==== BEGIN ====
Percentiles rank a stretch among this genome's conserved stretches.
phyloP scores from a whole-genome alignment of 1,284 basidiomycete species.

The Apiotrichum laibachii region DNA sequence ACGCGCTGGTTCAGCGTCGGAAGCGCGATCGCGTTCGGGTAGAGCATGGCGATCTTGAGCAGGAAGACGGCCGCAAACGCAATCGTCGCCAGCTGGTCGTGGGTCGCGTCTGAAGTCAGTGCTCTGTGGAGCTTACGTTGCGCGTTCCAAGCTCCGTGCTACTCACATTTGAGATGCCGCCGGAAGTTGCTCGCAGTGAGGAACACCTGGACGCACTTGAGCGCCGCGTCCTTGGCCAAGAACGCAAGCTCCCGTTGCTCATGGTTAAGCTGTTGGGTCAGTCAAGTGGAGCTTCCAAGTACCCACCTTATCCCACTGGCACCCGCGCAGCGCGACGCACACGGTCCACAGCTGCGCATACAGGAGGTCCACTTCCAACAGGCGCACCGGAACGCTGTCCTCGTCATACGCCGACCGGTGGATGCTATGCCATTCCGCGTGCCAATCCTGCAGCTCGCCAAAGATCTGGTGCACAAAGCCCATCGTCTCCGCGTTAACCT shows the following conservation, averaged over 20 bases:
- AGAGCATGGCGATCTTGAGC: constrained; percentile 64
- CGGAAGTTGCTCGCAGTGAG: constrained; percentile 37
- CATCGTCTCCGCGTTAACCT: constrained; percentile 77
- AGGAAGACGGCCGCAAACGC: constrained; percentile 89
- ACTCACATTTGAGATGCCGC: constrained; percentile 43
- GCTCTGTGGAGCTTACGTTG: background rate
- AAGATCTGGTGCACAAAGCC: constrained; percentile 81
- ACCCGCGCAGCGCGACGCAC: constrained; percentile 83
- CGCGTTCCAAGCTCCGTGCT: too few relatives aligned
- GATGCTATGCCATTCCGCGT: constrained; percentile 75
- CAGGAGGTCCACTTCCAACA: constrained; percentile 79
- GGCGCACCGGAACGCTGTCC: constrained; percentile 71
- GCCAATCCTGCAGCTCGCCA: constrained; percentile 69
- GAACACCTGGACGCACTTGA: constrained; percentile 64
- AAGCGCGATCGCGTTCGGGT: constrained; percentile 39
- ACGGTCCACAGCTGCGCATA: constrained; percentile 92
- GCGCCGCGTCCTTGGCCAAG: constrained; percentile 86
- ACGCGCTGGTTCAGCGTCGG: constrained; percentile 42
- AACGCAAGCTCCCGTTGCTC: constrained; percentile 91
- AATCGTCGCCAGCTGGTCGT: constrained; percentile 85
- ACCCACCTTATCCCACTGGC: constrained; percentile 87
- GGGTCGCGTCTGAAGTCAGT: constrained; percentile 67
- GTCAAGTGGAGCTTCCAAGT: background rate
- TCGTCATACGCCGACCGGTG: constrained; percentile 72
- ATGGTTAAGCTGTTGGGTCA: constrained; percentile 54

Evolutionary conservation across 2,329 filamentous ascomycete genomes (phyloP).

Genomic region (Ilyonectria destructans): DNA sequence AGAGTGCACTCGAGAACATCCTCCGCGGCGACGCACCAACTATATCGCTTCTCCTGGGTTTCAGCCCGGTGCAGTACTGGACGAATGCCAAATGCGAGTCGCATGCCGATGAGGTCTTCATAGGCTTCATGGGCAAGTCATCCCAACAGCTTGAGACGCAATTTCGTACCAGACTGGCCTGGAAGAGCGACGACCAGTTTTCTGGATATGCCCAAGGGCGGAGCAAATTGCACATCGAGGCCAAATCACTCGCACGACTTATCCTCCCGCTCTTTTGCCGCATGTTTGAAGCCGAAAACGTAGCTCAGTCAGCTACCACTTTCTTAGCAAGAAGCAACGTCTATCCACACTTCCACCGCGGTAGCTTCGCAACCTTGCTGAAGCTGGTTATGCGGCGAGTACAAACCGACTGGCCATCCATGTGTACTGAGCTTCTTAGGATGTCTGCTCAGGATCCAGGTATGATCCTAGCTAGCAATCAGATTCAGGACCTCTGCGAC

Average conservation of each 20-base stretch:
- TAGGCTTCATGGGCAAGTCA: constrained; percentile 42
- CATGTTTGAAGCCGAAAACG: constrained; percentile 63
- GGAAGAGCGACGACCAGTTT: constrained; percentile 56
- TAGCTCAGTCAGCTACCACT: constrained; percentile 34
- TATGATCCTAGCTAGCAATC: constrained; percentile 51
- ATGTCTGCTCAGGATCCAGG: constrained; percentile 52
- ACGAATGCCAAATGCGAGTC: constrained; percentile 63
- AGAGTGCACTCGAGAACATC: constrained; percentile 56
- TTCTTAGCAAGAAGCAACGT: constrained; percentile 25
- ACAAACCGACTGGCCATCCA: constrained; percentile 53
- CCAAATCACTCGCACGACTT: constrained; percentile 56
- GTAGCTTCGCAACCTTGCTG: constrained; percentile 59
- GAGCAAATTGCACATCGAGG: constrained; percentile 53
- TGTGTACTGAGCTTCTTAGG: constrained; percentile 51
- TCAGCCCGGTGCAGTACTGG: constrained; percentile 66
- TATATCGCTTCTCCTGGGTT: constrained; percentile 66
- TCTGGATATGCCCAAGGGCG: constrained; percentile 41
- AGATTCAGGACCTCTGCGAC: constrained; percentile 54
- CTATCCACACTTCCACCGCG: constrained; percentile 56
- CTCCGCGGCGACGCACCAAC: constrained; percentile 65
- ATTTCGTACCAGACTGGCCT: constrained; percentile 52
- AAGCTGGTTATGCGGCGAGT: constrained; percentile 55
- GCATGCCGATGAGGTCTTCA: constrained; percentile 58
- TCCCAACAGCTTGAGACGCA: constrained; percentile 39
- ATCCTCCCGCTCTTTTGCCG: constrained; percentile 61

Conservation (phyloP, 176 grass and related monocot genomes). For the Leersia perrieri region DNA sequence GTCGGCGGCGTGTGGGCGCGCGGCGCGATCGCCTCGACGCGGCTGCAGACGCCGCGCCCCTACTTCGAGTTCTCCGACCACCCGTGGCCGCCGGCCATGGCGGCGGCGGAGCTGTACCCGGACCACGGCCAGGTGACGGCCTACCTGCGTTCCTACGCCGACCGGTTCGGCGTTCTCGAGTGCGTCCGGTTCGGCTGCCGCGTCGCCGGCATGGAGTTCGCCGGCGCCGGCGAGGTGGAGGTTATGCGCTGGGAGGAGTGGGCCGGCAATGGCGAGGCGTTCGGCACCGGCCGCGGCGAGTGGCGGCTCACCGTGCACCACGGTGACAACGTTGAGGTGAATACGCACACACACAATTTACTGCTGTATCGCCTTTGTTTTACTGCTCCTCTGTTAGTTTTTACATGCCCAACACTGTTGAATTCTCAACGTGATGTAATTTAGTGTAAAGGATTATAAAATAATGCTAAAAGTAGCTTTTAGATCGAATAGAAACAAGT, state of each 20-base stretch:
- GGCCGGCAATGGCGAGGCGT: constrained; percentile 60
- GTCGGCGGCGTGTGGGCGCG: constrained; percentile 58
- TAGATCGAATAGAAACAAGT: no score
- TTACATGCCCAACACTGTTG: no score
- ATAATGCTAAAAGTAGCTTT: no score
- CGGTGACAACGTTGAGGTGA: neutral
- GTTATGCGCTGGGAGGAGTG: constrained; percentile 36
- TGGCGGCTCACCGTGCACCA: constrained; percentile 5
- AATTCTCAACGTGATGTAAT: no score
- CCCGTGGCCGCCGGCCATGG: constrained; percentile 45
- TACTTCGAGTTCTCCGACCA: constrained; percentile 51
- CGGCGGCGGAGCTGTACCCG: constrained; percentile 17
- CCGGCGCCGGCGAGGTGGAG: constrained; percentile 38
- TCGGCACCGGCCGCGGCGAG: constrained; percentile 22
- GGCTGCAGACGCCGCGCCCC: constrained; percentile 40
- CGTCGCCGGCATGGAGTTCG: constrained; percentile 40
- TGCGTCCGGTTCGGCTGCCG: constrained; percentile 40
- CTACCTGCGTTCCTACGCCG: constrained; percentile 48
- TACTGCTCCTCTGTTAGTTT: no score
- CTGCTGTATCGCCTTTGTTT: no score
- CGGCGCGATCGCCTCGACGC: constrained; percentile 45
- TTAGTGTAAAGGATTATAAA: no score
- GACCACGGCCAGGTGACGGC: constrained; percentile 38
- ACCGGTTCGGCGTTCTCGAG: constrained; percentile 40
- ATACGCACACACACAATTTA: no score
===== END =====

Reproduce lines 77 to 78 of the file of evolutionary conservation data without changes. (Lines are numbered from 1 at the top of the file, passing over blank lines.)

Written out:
- CTGCTGTATCGCCTTTGTTT: no score
- CGGCGCGATCGCCTCGACGC: constrained; percentile 45